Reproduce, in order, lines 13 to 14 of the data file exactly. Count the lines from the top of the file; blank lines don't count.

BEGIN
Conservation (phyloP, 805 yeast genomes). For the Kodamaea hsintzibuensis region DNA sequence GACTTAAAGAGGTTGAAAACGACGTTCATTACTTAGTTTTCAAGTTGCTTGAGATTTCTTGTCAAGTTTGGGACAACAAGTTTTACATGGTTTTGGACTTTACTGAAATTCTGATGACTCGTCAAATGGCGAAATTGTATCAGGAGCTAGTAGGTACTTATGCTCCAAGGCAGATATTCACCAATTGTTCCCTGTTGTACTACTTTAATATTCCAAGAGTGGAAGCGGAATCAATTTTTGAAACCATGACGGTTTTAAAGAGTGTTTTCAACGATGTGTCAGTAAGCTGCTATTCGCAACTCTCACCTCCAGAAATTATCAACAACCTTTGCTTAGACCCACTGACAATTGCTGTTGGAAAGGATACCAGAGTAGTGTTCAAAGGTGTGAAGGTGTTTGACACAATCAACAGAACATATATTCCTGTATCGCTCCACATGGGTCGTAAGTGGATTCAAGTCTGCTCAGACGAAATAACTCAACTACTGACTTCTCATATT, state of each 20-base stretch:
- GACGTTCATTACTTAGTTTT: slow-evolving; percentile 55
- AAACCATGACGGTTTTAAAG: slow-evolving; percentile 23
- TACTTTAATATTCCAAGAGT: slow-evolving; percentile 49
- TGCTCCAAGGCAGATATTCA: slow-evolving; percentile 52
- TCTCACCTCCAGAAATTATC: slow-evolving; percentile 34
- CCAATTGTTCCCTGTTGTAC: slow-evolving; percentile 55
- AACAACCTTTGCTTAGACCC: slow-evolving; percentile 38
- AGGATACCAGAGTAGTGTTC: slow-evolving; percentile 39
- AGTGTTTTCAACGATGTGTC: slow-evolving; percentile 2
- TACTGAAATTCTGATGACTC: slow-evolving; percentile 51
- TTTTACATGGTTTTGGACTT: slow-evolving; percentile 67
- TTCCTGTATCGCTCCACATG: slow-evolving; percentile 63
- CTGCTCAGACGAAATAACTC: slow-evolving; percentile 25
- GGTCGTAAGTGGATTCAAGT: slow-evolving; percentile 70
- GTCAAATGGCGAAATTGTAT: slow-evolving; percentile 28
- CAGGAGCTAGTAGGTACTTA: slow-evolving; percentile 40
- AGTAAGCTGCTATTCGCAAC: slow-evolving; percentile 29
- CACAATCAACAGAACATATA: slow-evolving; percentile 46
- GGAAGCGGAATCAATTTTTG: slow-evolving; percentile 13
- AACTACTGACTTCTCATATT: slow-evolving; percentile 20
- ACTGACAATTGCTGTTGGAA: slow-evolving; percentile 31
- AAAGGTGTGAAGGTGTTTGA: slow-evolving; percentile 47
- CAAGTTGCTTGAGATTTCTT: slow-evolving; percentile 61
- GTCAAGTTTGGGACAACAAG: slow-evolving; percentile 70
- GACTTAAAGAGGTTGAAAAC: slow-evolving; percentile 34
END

- TTCCTGTATCGCTCCACATG: slow-evolving; percentile 63
- CTGCTCAGACGAAATAACTC: slow-evolving; percentile 25